At the end of the street there was a restaurant called Barbeque Nation. It is now a national chain and was probably the best meal I have ever had. The meal started when the waiters brought me a pina colada and placed 10 different types of skewers on a grill in the center of the table. My favorite skewers were the chile pineapple, shrimp masala, and the Goan fish. The skewers and the drinks kept coming until I stopped them by raising a white flag placed on the table. After all this, I then was invited to the all-you-can-eat Indian buffet and naan chef. This was then followed by a dessert buffet. The music was mostly Latin-esque with the Macarena, Danza Kuduro, Waka Waka, and One Day by Matisyahu on the playlist. This lunch cost 740 rupees or $12. Having probably lost a lot of weight on the trip, I certainly gained it all back and then some during that meal. Afterwards, I settled into a food coma and didn’t do anything interesting the rest of the day.
The next day, I wanted to see the city center, so I walked to Cubbon Park about 3 kilometers from my hotel. The park wasn’t well kept but was in comparatively great shape for India. There I saw people exercising (a first in India) and strolling in the park. I also saw a lady feeding the wild dogs. I took a picture and she angrily walked over to me demanding I delete the picture- not a first for India but very rare. I would have deleted it but because she was so incredibly rude (a first in India), here’s the picture (sue me). Bangalore is also the first city where people haven’t tried to get me to buy things such as marijuana, cheap sunglasses, or coloring books. I guess the lesson here is that rich people regardless of culture are generally less friendly to travelers and more interested in their phones.
From there, I walked through the Ho Chi Minh City levels of traffic to the KJ Market- Bangalore’s main market. It is surrounded by busy one-lane streets with people selling electronics and rickshaw parts. I then walked through the metal gates into the market itself: a 3 story crumbling building surrounded by hundreds of vegetable salespeople. The men and women were seated on the floor while hundreds walked by. The people here loved getting their pictures taken because they almost never get to see themselves. The people always thanked me and shook my hand after seeing their picture. Just out of curiosity, I asked the food prices. While it varies by vegetable, 1 kilogram of rice cost 20 rupees or 35 cents. The market was incredibly dirty. Cows wandered through and their excrement was everywhere. Amazing that this can exist in the same city as Pinkberry.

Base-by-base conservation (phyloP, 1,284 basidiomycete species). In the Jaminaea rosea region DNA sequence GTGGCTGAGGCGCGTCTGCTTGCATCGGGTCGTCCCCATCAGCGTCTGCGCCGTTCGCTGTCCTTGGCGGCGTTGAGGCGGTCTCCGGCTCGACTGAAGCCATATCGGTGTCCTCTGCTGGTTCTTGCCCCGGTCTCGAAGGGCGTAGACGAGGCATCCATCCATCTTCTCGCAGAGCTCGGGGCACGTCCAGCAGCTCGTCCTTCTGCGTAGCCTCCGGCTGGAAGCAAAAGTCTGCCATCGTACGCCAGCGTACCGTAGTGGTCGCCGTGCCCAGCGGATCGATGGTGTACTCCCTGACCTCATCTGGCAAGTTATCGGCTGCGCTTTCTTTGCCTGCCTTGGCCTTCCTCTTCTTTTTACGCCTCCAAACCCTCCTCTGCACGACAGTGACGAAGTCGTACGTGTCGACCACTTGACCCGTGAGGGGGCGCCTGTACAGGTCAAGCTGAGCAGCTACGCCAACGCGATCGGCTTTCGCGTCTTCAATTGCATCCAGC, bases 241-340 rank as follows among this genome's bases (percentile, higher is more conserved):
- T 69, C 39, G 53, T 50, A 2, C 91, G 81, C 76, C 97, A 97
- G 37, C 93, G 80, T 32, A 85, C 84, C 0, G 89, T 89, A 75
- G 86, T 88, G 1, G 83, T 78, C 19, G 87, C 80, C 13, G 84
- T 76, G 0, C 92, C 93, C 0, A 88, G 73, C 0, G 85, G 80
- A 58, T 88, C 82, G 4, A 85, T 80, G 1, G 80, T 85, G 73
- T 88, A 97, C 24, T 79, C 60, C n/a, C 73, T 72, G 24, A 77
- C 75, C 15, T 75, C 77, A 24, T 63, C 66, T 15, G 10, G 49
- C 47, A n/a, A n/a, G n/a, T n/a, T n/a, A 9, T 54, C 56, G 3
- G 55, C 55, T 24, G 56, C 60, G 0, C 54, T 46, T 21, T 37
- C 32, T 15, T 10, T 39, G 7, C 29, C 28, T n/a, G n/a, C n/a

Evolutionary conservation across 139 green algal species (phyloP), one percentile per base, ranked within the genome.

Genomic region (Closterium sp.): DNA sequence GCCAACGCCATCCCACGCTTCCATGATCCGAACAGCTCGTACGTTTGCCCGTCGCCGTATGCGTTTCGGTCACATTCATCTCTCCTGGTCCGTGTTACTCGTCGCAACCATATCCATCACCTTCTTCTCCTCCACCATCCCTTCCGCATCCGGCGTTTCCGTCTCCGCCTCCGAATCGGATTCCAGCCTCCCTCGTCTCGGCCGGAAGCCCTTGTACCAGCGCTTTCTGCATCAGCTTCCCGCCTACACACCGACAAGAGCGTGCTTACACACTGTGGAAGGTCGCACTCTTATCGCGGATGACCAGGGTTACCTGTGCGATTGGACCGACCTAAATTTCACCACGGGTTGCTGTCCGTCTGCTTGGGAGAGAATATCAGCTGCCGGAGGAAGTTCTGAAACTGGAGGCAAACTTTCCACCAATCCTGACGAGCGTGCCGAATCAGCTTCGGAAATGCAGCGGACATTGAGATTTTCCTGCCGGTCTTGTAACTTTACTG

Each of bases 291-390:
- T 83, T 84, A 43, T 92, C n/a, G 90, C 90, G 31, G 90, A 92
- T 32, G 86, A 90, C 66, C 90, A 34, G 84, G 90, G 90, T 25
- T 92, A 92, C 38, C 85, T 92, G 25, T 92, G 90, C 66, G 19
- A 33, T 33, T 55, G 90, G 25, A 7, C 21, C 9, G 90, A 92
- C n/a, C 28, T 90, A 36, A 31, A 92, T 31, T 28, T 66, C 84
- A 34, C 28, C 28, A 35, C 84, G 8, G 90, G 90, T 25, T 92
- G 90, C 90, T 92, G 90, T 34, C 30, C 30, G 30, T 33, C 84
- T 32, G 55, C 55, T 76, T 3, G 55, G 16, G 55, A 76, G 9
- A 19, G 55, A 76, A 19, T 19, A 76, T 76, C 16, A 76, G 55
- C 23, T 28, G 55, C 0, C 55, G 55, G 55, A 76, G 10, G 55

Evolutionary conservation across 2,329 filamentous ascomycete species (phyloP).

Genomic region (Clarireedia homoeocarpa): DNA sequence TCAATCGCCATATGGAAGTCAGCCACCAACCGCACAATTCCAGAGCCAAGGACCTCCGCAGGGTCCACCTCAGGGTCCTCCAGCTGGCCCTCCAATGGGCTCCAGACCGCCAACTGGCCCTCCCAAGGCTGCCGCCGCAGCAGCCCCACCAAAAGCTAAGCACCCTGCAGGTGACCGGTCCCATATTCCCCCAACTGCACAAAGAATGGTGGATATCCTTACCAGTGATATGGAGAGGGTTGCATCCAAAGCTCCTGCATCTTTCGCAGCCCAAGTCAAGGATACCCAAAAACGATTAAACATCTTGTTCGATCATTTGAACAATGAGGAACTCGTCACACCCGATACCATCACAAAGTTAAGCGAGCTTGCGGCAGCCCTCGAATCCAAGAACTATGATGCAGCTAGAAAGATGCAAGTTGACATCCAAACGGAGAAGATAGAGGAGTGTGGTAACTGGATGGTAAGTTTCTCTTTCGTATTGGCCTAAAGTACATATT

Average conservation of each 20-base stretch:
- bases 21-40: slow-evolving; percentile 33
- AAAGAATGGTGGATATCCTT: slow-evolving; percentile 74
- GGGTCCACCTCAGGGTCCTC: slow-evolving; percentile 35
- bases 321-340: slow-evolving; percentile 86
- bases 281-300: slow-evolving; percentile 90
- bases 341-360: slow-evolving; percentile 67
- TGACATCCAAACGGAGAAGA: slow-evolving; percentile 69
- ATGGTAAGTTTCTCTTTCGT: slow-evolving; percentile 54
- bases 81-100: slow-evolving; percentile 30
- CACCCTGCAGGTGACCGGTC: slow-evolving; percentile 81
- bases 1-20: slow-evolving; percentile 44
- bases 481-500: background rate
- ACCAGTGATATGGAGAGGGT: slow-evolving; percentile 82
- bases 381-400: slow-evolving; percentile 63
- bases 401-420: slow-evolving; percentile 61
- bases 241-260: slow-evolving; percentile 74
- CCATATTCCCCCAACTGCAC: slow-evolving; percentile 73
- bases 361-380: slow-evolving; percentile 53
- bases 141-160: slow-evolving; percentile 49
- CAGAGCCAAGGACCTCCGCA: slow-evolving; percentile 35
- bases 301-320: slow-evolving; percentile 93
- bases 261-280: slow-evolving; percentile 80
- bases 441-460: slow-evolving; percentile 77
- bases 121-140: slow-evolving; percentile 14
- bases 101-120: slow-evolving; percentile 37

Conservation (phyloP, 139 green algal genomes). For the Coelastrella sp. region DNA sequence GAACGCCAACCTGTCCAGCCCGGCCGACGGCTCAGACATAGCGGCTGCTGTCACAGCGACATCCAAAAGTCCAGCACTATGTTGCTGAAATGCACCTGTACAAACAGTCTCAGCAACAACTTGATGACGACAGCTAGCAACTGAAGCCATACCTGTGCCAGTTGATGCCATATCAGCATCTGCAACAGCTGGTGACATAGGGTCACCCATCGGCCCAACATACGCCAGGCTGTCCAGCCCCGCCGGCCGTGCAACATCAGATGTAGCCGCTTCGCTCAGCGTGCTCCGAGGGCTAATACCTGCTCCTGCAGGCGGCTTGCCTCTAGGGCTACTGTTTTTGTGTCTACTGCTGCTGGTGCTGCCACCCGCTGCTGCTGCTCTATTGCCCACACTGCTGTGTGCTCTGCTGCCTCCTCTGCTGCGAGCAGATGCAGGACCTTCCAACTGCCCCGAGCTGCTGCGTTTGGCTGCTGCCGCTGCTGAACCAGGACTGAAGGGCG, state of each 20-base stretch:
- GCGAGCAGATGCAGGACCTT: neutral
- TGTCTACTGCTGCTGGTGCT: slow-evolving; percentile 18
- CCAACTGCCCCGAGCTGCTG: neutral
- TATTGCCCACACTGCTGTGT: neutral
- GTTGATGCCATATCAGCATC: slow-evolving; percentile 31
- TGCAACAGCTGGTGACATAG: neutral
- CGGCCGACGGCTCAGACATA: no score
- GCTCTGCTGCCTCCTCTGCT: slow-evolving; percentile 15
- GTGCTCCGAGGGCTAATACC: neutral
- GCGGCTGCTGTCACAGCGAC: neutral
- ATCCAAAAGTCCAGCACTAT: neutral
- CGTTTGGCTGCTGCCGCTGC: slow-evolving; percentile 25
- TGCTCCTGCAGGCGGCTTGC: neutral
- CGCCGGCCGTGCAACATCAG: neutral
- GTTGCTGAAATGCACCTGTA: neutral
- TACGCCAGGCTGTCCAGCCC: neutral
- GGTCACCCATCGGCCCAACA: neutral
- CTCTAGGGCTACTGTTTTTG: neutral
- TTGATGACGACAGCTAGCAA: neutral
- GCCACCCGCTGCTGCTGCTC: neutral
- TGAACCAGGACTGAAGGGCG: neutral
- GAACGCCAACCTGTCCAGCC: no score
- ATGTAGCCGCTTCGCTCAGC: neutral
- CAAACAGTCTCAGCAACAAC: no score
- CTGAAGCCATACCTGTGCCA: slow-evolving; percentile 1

After the market, I wandered the nearby streets and saw a market underneath a highway off-ramp. There I found even more beggars and more of the India I had come to know. These people seemed to be in worse shape than the vegetable salespeople in the market since they couldn’t afford to pay for a space there. I also passed by a street where every store manufactured white gunny bags.
I then (with the help of Lonely Planet) walked over to a famous Tiffin restaurant that sells classic South Indian food. In fact, the menu hasn’t changed in over 100 years. Waiters kept passing by the table and giving me heaps of rice and curries- at least 15 different kinds. No silverware here, so everyone ate with their hands Indian style. At the end, they unexpectedly gave out french vanilla ice cream and a fruit salad. This meal cost 150 rupees or ($2.50) and was packed by Indian families of all social classes.
After lunch, I returned to the hotel, packed my things and headed to the train station for my overnight journey to Hyderabad. India is a land of contrasts and I saw it firsthand in Bangalore. While the city doesn’t have that many major tourist sights, I was able to see the stark difference between the upper and lower classes, the new India vs the old India.